Formerly the home of Jaguar Racing and prior to that Stewart GP, Red Bull’s Milton Keynes HQ still accomodates people who worked for those teams, albeit in a facility now eight times bigger.

Unfortunately when we visited the race bays the current cars were out with only some reliveried older cars on show. I guess they didn’t want us to see the new aero screens shown this week at Sochi.

 

This vertically displayed show car highlights the new Red Bull matt paint finish. I tend to dislike matt paint finishes but it certainly seems to suit the Red Bulls.  Apparently Red Bull repaint the cars for each race to suit the expected climate and light conditions. That way the sponsors’ logos always look the same on TV wherever the cars are in the world and whether the race is a night race or day race. Great attention to detail.

 

 

The vast trophy cabinet on display in the reception of Red Bull F1. The drivers are not allowed to keep their trophies and must hand them over to the team. Red Bull are also so paranoid about their IP they throw nothing away nor do they sell any of their old cars. 

 

The Red Bull trial visor. It looks okay, does not seem to interfere too much with access and if it increases safety surely a good idea?

Red Bull seem to be doing much better this year. Apparently the new Renault engine is putting out substantially more horsepower than last year. You will not, however,  see the name of the engine builder on the side of the Red Bulls, their place having been taken by the wings of Aston Martin.

Recently, whilst driving through Oxfordshire looking at cars to buy I popped in to see the Aston Martin Heritage Trust in their beautiful converted mediaeval barn at Drayton St Leonard.  Entrance is free for Aston Martin Drivers Club members – for the rest of us its £5.  The Trust have a small collection of cars to view including A3, the oldest Aston Martin in existence, and a 1934 Ulster.  The cars, the delightful staff, the stunning barn and the extensive collection of memorabilia make a visit well worthwhile.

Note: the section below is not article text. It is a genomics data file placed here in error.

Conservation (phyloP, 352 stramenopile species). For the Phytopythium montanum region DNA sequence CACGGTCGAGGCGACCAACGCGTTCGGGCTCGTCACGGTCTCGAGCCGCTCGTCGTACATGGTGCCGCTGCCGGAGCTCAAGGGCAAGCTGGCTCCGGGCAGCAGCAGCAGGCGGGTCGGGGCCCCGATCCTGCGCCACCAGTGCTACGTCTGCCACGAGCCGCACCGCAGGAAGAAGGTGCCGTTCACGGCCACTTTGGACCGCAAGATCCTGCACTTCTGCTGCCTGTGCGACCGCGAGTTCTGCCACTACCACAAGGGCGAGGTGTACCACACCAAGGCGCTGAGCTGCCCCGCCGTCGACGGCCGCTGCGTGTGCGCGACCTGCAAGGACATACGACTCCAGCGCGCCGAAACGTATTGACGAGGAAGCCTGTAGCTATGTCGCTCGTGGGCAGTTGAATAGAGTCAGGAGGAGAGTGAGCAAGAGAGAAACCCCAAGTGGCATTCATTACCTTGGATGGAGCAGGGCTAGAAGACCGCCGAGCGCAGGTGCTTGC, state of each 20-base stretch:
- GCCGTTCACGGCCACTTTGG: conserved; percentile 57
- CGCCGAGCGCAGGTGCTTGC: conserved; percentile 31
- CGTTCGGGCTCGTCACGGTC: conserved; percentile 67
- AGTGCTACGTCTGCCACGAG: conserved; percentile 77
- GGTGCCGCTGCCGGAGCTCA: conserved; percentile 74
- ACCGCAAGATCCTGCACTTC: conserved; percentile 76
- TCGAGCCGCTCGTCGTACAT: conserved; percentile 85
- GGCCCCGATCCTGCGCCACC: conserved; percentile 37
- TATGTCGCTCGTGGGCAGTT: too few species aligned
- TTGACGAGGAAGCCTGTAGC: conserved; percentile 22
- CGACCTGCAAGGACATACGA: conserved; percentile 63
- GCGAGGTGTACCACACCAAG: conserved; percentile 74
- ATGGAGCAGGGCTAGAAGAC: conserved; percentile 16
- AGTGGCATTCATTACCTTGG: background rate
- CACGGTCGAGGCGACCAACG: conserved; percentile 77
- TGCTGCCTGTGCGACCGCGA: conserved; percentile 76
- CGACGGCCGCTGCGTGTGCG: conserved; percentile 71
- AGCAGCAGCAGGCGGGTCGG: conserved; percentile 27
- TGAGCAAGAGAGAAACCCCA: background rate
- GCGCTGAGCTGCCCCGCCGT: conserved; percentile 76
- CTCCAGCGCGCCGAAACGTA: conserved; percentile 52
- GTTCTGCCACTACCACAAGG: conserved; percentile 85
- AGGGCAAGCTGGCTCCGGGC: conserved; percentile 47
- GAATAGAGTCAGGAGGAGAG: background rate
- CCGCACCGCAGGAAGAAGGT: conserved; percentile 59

Although production of the fabulous Aston Martin One 77 ended in 2012 I spotted this lovely unregistered example for sale at HMW in Walton on Thames.  This white car carried badges stating that it was the “last one” so it was presumably the last one off the production line.  The One 77 originally sold for £1.2m – this example was for sale for £1.6 million.  That’s some appreciation in three or four years!  But what a fantastic looking car.  I’m sure it’ll be worth much much more in the future.  With a carbon fibre chassis and aluminium body the car weighs only 1600 kg. That comparatively light weight when coupled with a naturally  aspirated 7.3 L engine pushing out 750 bhp can propel the car to 60 in 3.5 seconds and then on to 220mph.  

I better start saving ..

 

My first visit to Bombay for nearly 20 years was always going to surprise me. Much has changed since I was last there. International brands are more prevalent, poverty is less overt and wealth is more ostentatious.  Such is the pace of change in this vast metropolis (one suburb, Anderi, has a population equivalent to that of Greater London) that in twenty years I expect it will look little different to the cities of Southern Europe.

What appeared to me to be the most striking change was in Bombay’s road transport. Twenty years ago you were likely to see only three types of car on the city’s roads.  Hindustan Motors Ambasadors dominated the government market and were favoured by those with big families and a traditional mindset.  Fiat Padminis dominated the taxi trade.  The more aspirational consumer favoured the little Maruti hatch back.

In today’s Bombay I saw only one Ambi in three days.  Most of the Marutis had vanished too. Only a few battered Padminis hung on in the taxi trade but they were clearly fighting a losing battle with newer uglier Suzukis. Bombay’s streets are now thronged with Renaults, Suzukis, Skodas, VWs, Audis and lots of Mercedes.  

Skoda, Suzuki, Hyundai .. this Bombay street scene could be anywhere

The once ubiquitous auto rickshaws are now restricted to the suburbs.

The vanishing Bombay Auto Rickshaw

 I passed Aston Martin and Porsche showrooms and saw Land Rover, Jaguar and BMW heavily advertised. There is a Lamborghini showroom and no doubt, somewhere, Ferrari are plying their trade too.  Sadly comparatively few Indian brand cars were apparent. As in China, it seems that if you are aspirational you want to drive a foreign brand car even if it is built locally.

Ubiquitous Suzuki Taxi – so much less classy than a Padmini

 

Bombay’s impressive 3.5 mile long Sea Link, connecting Bandra to Worli. One stretch of road in Bombay where you can stretch a car’s legs!

A rare car in Bombay, Perseus Bandrawalla’s immaculate BMW 330. The car previously belonged to cricketing ledgend Sachin Tendulkar

The Dacia Duster is built in numerous locations around the world, including in India at Madras. It is sold in India as the Renault Duster and, unlike its Dacia sister, is aimed at an aspirational rather than budget market. In Renault form for the India market it comes with full leather seats, aircon and lots of other “luxury” kit as standard. They should sell similar specified cars in Europe!